Approaches to learning, cognitive style, and motivation as predictors of academic performance
Åge Diseth and Øyvind Martinsen
University of Bergen
Beyond the impact of cognitive abilities, several human characteristics have been held to influence learning and academic achievement. Among such characteristics, motives, cognitive styles, and approaches to learning can be seen as particularly important. However, the relationship between these variables, and the structural relationship between these variables and achievement has hitherto not been heavily emphasised in research. The present research has the intention to investigate the relationship between these variables more in detail.
A total of 259 undergraduate psychology and sociology students at the University of Bergen in Norway participated in this research by completing a questionnaire including the AE-scale (Assimilator - Explorer style), the ASSIST (Approaches and Study Skills Inventory for Students), the AMS-scale (Achievement Motivation Scale) and the NFC-scale (Need For Cognition). In addition, examination results were collected as a measurement of academic performance.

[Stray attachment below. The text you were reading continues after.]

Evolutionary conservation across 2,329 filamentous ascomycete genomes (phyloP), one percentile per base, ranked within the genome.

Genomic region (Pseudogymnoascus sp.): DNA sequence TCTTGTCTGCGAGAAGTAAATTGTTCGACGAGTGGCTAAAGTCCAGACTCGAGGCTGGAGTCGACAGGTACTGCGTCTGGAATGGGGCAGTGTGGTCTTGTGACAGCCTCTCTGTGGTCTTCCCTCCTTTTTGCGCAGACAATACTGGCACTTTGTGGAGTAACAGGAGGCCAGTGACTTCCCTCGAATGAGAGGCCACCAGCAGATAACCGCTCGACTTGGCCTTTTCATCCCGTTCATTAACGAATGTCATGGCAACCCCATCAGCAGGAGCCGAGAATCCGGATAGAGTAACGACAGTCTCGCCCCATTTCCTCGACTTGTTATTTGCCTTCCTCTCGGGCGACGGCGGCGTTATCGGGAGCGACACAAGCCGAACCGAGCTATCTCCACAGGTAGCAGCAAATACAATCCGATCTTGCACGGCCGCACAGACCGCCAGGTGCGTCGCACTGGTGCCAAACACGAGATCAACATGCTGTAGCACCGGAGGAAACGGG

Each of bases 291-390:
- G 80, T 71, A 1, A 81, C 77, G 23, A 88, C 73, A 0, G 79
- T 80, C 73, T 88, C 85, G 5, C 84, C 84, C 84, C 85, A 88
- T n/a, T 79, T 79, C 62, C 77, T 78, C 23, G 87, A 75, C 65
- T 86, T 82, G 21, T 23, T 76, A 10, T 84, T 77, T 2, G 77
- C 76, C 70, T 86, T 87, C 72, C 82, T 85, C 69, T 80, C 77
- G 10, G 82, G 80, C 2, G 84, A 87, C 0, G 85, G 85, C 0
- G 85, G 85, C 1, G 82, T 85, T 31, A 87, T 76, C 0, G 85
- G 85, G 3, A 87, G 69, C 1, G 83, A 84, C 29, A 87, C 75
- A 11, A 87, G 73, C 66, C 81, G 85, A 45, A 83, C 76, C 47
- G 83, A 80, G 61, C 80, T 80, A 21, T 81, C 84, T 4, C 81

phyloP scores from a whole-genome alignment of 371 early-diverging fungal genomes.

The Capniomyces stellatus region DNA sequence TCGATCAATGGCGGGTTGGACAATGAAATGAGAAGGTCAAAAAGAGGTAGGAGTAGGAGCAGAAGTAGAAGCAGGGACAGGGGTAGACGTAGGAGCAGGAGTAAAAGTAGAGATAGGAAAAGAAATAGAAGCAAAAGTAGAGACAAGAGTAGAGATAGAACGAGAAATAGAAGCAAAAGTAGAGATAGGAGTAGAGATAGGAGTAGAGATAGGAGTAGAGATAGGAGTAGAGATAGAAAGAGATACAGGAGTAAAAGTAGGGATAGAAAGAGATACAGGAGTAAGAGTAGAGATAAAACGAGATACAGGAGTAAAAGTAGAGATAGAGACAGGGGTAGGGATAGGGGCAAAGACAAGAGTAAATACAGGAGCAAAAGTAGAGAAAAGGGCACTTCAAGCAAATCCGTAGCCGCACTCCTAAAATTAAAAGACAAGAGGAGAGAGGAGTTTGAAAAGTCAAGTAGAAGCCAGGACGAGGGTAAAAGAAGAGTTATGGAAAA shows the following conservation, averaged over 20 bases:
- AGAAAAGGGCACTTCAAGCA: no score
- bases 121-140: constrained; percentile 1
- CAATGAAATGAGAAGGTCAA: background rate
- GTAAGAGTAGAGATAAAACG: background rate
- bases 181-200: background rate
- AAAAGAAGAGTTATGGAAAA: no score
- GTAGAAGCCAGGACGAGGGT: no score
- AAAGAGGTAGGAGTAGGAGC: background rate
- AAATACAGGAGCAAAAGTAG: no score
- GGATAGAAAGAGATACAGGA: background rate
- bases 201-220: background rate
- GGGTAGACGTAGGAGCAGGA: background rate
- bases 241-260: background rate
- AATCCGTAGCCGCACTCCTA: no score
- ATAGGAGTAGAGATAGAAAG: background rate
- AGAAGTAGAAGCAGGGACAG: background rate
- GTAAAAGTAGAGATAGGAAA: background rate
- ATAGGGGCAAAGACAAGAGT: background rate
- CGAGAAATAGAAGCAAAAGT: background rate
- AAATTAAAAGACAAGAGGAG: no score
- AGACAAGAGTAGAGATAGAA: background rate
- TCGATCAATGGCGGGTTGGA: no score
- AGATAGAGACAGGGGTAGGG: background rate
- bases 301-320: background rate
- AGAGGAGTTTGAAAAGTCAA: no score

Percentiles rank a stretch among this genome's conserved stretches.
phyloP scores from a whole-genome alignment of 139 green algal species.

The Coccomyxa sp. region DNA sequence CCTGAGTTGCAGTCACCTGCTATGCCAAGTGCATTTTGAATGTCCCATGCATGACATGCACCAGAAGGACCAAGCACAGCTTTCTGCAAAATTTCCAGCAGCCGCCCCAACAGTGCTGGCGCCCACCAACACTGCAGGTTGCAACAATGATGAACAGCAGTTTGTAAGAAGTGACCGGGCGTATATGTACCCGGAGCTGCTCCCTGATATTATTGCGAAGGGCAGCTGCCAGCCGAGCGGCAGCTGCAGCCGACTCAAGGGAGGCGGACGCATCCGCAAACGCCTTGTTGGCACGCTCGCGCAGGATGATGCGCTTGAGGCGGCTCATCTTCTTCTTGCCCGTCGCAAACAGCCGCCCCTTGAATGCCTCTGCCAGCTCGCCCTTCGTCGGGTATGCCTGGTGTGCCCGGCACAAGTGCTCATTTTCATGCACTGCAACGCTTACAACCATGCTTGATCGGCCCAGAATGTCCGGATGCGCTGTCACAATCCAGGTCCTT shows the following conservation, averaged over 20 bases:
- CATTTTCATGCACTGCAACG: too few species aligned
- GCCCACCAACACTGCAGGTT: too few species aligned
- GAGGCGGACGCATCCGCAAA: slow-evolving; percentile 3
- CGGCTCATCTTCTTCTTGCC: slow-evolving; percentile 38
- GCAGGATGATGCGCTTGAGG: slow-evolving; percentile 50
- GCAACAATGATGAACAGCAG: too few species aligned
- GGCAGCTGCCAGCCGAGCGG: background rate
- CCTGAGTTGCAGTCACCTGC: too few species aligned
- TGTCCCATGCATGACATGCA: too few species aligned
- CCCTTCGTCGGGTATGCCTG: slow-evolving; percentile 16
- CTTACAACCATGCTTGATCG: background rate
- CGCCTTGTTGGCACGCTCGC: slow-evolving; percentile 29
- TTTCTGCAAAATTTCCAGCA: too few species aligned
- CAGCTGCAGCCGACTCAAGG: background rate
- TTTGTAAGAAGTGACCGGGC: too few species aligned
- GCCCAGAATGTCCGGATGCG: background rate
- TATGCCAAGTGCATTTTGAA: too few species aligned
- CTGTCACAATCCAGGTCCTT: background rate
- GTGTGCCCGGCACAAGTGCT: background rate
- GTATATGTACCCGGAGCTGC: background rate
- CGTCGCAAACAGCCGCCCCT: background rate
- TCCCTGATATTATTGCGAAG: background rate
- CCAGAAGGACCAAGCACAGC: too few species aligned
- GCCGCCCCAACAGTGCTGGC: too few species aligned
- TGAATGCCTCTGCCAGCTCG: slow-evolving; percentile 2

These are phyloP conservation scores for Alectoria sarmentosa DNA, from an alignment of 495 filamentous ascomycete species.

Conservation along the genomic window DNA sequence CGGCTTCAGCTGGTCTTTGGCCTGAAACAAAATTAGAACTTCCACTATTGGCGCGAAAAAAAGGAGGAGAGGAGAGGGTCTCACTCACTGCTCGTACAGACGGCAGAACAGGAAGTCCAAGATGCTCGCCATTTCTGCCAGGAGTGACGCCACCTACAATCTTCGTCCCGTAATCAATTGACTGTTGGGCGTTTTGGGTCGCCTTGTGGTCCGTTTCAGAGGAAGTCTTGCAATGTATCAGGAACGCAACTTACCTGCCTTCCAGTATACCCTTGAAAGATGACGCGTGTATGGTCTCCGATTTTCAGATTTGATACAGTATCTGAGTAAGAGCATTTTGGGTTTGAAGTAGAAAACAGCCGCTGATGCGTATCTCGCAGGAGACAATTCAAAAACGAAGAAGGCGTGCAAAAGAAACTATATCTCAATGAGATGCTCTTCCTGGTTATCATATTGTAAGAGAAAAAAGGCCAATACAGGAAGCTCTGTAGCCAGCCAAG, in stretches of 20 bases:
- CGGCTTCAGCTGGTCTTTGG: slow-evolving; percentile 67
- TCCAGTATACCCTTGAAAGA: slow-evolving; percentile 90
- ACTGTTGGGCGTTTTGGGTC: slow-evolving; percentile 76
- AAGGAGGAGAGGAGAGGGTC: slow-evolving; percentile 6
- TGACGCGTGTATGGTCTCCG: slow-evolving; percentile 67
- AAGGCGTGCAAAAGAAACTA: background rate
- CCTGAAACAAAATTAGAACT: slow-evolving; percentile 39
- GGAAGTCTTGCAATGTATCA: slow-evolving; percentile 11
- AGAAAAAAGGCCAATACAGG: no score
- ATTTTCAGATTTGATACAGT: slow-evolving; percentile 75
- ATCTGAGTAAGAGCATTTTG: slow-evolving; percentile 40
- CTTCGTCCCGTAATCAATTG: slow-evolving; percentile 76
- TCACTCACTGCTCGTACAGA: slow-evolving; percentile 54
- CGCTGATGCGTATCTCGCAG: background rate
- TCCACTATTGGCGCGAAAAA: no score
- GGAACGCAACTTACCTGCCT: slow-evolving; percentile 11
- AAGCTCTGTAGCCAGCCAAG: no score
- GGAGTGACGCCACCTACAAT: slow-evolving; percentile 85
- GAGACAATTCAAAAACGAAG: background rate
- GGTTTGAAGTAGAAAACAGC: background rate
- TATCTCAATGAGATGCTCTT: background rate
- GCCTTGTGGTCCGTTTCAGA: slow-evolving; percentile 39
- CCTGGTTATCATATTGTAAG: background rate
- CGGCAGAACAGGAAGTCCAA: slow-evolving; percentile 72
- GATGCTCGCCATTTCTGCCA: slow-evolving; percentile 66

The results showed associations between explorer style, deep approach, the achievement motive for success and high need for cognition. Conversely, relations between assimilator style, surface approach, the achievement motive to avoid failure and low NFC were observed.
Approaches to learning were the best predictor of academic performance with strategic approach being positively and surface approach negatively related to high performance. No correlation between deep approach and performance were observed. Only minor relations between the additional variables (AE, AMS and NFC) were found.
Theoretical implications as well as implications for future educational research are discussed.
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